Remember how God has opened doors of opportunity for you in the past.  If He did so before, can't he do so again?

Remember how God has helped you raise your kids right up to this very day.  If he's given you the wisdom and patience to love and nurture your kids to their teen years, doesn't it only make sense that He will keep on helping you now?

Remember how God has given you the courage and knowledge to deal with difficult people in the past.  Is your present situation too hard for God to help you solve?

Why is it good to remember? So we can be reassured that God's steadfast love has not ceased...that He has not forgotten to be gracious...that He has not closed off His compassion to us.

Remember...and then rejoice.  God is with you in your trouble - even if you can't see His footprints!

Tuesday, November 10, 2015

Why meditate on the names of God?

            When you are confused about the future, go to your Jehovah-raah, your caring shepherd.  When you are anxious about provision, talk to Jehovah-jireh, the Lord who provides.  Are your challenges too great?  Seek the help of Jehovah-shalom, the Lord is peace.  Is your body sick? Are your emotions weak?  Jehovah-rophe, the Lord who heals you will see you now.  Do you feel like a soldier stranded behind enemy lines?  Take refuge in Jehovah-nissi, the Lord my banner.

            Meditating on the names of God reminds you of the character of God.  Take these names and bury them in your heart.

            God is:
            The shepherd who guides,
            The Lord who provides,
            The voice who brings peace in the storm
            The physician who heals the sick, and
            The banner that guides the soldiers.

            From the Great House of God by

            Max Lucado

Monday, November 9, 2015

Meet Martin Luther

You would assume that those who attend Lutheran Churches know at least something about Martin Luther.

But I've been a little surprised but very encouraged by the response I've received to the Sunday morning Bible class we been going through on the life of Luther.

One person said to me, "I guess I really didn't understand what the Reformation was all about. Luther was fighting for people to read and learn the Bible."

Someone else said, "Either Luther was stubborn or really courageous.  Either way, it took guts to stand up to the Pope and the King."

Finally, one of our members said, "I'm going home to check out Amazon and buy some books on Luther.  Got any recommendations?"

Here's two: "Here I Stand" by Roland Bainton is a classic.  It provides a very thorough review of the reformer's life.  A newer version is 'Luther the Reformer" by James Kittelson.  I first read Kittelson at the seminary.  Since then I've reread his book twice and continue to discover new revelations about Luther.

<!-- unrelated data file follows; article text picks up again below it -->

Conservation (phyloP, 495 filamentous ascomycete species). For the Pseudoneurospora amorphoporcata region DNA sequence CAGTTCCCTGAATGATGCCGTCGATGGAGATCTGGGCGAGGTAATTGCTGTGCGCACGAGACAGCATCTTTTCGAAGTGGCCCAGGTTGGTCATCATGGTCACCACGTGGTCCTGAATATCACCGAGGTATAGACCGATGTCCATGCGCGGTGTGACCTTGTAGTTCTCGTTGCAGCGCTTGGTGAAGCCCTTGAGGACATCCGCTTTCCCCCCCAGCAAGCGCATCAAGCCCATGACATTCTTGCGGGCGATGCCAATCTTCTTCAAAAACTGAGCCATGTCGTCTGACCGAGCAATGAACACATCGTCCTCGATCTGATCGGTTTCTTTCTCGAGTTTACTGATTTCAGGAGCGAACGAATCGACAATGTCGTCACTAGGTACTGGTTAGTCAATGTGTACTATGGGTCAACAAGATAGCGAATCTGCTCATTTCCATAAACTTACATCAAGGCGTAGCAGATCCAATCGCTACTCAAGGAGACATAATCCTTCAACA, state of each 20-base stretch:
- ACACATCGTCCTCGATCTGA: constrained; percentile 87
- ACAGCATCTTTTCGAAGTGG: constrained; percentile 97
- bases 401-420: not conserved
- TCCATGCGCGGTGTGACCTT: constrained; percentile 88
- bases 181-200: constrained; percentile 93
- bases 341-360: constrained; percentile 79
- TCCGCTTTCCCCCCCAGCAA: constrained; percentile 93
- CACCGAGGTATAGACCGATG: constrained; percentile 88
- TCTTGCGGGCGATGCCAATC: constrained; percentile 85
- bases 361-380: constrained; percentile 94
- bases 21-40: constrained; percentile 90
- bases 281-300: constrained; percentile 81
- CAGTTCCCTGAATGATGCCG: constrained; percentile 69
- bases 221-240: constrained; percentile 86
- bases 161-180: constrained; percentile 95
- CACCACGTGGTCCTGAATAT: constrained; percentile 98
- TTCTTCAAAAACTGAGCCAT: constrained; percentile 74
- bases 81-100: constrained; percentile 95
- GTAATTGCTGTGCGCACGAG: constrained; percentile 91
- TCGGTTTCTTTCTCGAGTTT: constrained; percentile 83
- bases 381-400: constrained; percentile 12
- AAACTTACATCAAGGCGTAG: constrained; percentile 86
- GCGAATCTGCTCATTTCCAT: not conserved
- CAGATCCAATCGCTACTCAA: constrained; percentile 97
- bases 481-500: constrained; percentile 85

If you're looking to sink your teeth into Luther I highly recommend the books by Kittelson or Bainton.

Get ready to be amazed by the life of Martin Luther!

Saturday, November 7, 2015

Oh, Saturday!

Well, let's see...We'll take my grandson to his soccer game today.  Maybe have a little lunch (Zinburger would be nice).  Head back home to catch some of the ASU game (and probably get royally frustrated as they make mistake after mistake).  Write prayers and review tomorrow's service. Watch a movie with my dear, sweet wife.

Whatever you decide to do this Saturday, remember that LICL has a service today at 5 pm.  Deacon Jerry Klink will preach.  Tomorrow, worship takes place at 8 and 10:45 am.  It is Operation Barnabas Sunday and so we'll honor the veterans who worship with us, giving thanks to God for their service to our country.

Come and join us!

Friday, November 6, 2015

Top Ten Things Your Mom Would Never Say To You

10) "You ate the entire cake? That's OK.  I'll just make another."

9) "How on earth can you see the television sitting so far back? Move closer!"

8) "Yeah, I used to skip school a lot, too."

7) "Just leave all the lights on in the house.  It makes the place more cheery."

6) "Let me smell your shirt.  Yeah, it's good for another week."

5) "Go ahead and keep that stray dog, Honey.  I'll be glad to feed and walk him every day."

4) "Well, if Timmy's Mom says it's okay, that's good enough for me."

3) "The curfew is just a general time to shoot for.  It's not like I'm running a prison around here."

2) "Don't bother wearing a jacket - the wind chill is bound to improve."

And the number one thing your Mom would never say to you:

1) "I don't have a tissue with me - just use your sleeve."

Culled from Homiletics Magazine

Thursday, November 5, 2015

Overcome evil with good

A friend of mine had been wronged by another person.  When I asked my friend how he was going to handle the situation he replied, "George, I don't get mad.  I get even."

That is often our first response when someone has slandered us or taken advantage of us or has hurt us in some way.  We'd like to pay them back and make them feel the pain we've suffered.  We'd like for them to know a sleepless night or an upset stomach or a throbbing headache.  We even begin to think that we won't really be happy until we've gotten some kind of revenge.

The apostle Paul knew what it was like to have his service to the Lord be criticized and condemned. He knew what is was like to suffer punishment for no good reason.  He knew what it was like to be on the run from enemies and their evil plans.  If anyone ever had a reason to want to "get even" it was Paul.

So read chapter 12 of Paul's letter to the Romans sometime today.  Paul encourages his readers (including you and me) to "bless those who persecute you," and "do not repay evil for evil."  How can we live this way? Only through the power of the Lord who enables us to set aside worldly ways and "be transformed by the renewing of your mind."  Ask the Holy Spirit to continue His transforming power through the Gospel in your daily life so that you might become a "living sacrifice" who continually seeks God's will for daily living.

Wednesday, November 4, 2015

Speaking of dogs...

Outside of a dog, a book is a man's best friend.  Inside of a dog, it's too hard to read.

A Groucho Marx quote from a t-shirt I saw for sale at Bookman's.

Tuesday, November 3, 2015

One good reason to own a dog

Humorist Dave Berry provides the answer:

You can say any foolish thing to a dog, and the dog will give you a look that says, "You're right! I never would have thought of that!"